Plan B: Fill the ATF from the dipstick. So I have a cool expandable funnel that I was going to use in the fill hole but it doesn't fit the dipstick. OK, I've got a baster I use on the cars, let's use that. Doesn't fit either, bummer. But it's made out of plastic, so it can be modified. So 30 minutes of carving and filing and sanding later, I've got a workable solution for getting the ATF back into the transmission.

Now it's time to get the ATF out. A little bit of mallet on the breaker bar and out comes the bolt. Could not believe how much metal was on the magnet thing. Once again, not all the fluid makes the collection device. I see a pattern here. Must do better next time.

Get the fluid out, put some in, drop the baster thing and have to fish it out of the bottom of the engine compartment, then repeat (including the drop the baster thing).

Looks like rain, so start to put away the tools. Rain never really arrives so decide to rotate the tires. Don't have a better tool than the lugnut thing that comes with the car, no biggie, just kick it and the nuts break loose. You can see where this is headed. Drivers rear tire 4 nuts loose, one not so loose. Kick it, nothing. Stand on it, nothing. Jump on it, nothing. Large pipe on it, something. Broke the lugnut tool. Now I can't tighten up the loose ones.

Dinnertime, help the kids with the Mother's Day cards, bedtime, trip to Sears, pick up a tire iron and some 1/2 inch sockets on sale. Needed a 22 mm for the torque wrench, don't want to go through that again.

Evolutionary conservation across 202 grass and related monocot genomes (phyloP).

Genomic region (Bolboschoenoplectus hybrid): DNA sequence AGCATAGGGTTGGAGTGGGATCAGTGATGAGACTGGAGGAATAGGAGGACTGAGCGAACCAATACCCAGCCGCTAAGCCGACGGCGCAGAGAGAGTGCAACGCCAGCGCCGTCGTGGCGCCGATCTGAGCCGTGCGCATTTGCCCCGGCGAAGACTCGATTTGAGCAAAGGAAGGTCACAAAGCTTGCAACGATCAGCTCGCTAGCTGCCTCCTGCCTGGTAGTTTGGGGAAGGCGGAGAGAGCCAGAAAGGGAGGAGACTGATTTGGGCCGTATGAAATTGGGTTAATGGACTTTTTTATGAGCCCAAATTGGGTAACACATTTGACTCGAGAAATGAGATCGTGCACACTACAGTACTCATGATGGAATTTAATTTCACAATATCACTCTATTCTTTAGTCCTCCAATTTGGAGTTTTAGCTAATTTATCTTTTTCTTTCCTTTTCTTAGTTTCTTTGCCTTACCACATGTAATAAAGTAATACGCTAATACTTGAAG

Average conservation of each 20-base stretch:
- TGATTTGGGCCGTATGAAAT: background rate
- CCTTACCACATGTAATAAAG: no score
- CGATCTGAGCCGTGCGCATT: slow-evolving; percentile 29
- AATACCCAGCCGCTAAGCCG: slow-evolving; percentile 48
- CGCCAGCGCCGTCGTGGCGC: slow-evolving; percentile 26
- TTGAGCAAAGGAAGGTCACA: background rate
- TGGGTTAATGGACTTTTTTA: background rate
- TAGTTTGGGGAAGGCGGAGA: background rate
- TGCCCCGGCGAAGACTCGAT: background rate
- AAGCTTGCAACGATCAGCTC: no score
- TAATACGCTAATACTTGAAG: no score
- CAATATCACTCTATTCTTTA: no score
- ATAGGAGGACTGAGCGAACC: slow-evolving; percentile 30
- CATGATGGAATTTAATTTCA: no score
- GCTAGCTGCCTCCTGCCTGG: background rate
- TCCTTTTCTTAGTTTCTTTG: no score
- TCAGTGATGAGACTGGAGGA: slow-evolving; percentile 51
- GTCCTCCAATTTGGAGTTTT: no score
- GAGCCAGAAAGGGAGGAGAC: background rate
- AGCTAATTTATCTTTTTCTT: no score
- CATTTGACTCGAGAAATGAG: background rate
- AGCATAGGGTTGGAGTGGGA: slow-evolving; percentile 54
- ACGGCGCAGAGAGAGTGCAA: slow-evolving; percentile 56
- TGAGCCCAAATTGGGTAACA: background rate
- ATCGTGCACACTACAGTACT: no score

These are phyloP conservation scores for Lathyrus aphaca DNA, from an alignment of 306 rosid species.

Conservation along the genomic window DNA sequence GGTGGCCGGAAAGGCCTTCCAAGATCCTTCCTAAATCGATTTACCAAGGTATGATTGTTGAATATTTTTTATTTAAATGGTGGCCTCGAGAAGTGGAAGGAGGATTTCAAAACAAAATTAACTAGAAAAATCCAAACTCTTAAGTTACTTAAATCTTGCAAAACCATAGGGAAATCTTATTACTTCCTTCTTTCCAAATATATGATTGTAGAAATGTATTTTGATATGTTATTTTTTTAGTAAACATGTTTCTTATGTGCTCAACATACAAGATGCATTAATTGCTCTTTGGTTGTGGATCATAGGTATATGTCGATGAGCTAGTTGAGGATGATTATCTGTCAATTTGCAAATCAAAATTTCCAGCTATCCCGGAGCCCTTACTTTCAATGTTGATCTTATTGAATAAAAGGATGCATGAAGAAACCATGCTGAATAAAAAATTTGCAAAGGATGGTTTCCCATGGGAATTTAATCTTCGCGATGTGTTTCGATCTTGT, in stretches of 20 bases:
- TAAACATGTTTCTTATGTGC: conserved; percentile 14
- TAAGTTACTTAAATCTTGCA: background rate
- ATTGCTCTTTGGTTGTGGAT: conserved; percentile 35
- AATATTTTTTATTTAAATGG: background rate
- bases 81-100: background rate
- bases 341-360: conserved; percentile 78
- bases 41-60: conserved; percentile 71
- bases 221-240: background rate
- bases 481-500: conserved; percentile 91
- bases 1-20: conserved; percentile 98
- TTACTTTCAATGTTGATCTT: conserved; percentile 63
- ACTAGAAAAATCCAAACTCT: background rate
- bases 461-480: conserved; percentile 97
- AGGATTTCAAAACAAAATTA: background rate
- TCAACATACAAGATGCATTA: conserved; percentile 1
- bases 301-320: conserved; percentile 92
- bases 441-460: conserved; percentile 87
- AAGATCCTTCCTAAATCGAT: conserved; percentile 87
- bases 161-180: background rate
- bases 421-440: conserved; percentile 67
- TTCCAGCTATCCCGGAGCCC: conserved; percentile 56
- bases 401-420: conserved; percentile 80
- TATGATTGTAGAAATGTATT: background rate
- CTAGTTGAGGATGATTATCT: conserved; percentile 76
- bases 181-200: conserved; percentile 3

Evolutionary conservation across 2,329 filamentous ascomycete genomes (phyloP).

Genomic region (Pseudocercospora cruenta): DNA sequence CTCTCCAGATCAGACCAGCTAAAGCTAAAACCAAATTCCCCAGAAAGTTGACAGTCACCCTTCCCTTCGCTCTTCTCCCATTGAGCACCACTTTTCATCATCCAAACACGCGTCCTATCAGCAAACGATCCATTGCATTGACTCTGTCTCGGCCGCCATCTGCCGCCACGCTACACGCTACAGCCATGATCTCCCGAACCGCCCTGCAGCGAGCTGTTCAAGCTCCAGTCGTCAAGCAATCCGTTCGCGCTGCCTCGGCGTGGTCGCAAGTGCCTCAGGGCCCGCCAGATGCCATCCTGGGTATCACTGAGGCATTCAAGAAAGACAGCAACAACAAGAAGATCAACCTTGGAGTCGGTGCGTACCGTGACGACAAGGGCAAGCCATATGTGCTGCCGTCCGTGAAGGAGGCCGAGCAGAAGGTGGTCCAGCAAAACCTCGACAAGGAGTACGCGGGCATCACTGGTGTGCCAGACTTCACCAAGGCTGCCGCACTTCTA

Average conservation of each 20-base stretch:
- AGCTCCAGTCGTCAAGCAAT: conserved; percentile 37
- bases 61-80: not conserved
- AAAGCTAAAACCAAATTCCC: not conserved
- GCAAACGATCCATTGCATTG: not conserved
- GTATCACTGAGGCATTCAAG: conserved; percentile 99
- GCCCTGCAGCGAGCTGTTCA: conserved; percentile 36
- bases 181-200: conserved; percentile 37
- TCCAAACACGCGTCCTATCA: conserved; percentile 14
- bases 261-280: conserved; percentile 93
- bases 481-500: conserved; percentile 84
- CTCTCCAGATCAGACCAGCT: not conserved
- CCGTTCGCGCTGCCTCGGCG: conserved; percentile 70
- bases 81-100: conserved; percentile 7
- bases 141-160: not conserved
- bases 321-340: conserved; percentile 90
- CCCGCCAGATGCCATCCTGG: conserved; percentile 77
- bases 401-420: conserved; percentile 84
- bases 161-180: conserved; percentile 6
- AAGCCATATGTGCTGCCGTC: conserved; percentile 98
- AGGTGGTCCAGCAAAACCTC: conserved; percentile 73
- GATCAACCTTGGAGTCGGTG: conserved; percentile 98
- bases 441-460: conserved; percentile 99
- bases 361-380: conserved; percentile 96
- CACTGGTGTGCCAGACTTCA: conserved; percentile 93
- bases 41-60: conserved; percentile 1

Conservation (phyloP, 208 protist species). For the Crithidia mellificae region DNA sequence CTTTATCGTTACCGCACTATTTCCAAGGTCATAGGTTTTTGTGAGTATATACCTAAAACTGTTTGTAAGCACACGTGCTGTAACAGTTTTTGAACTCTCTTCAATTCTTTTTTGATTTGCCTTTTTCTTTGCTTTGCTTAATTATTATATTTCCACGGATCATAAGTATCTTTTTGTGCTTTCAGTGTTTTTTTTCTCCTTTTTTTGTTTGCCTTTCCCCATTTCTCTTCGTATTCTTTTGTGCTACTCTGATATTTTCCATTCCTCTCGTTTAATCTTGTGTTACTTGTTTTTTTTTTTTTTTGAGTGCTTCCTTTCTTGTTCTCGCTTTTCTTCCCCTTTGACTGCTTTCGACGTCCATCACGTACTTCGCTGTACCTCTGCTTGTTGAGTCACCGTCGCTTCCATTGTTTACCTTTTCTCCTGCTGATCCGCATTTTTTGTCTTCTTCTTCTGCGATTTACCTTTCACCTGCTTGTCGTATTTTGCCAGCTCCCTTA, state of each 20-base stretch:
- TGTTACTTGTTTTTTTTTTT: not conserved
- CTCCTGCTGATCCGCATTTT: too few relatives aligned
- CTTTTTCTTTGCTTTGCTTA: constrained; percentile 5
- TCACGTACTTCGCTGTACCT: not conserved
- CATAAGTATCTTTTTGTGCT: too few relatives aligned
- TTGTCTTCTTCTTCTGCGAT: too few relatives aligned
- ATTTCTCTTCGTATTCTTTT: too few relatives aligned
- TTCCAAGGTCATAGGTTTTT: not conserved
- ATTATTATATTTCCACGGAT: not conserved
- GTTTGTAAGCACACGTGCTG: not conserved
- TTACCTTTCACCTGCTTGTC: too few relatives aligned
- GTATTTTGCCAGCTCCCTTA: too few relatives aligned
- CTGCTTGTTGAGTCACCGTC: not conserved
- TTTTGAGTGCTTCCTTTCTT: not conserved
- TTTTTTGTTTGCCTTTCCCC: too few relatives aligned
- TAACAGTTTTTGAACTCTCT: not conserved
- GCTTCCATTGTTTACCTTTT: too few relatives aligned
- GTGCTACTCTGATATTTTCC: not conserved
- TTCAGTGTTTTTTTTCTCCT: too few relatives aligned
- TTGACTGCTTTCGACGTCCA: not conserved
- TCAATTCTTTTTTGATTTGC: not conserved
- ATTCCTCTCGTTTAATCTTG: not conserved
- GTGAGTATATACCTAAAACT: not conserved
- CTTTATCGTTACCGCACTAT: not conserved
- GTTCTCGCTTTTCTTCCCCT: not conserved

Get home, (after the trip to Sears and the supermarket to get the kitty litter for the mess in the driveway) and still can't move that nut, bummer. So the tire rotation will have to wait until I can get to a place with some air tools, can't tell my wife that I need a compressor and impact wrench and bits and things (though I really do ) because where is the money saving from not having the dealer do this work.

So far, wife not impressed by my skills, bummer.
 

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You did good for working on the car the first time since you were a teenager. :)
 

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In the future, you could try lengths of board (2x4) to get on the ramps. I did this for my '02. Driving on the board raises the front enough to clear the ramps. In my case all it took was two 12" lengths.
 

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A compressor and air tools go a long way. I have, over the years, collected a 25 gal Devilbliss 135hp, a 100ft blue (Costco) air hose, an I/R 1/2inch impact and a 3/8 Stanley impact gun. Both guns were from ebay and the sockets from Sears, Canadian Tire or Princess Auto. I have metal ramps, six jack stands and two floor jacks. I sure wish I had a hoist ;)
All that said, I find rotating tires a real breeze compared to the way I used to do it as a teenager :) With the 1/2 gun, I can have a tire/wheel off in less than a minute. Stubborn bolts are usually no longer an issue. If they are, soak in your favorite squirt lube (I like Release-All as it is biodegradable and non-toxic) and come back after lunch/supper or a beer.
I used to do it all with hand tools - boy am I glad those days are gone! :)
Hope your wife doesn't mind if you invest in a few tools to help out your cause - I'm sure she'd be more impressed if this all got done, saved the $$, and Papa was clean and still had some energy left over after! ;)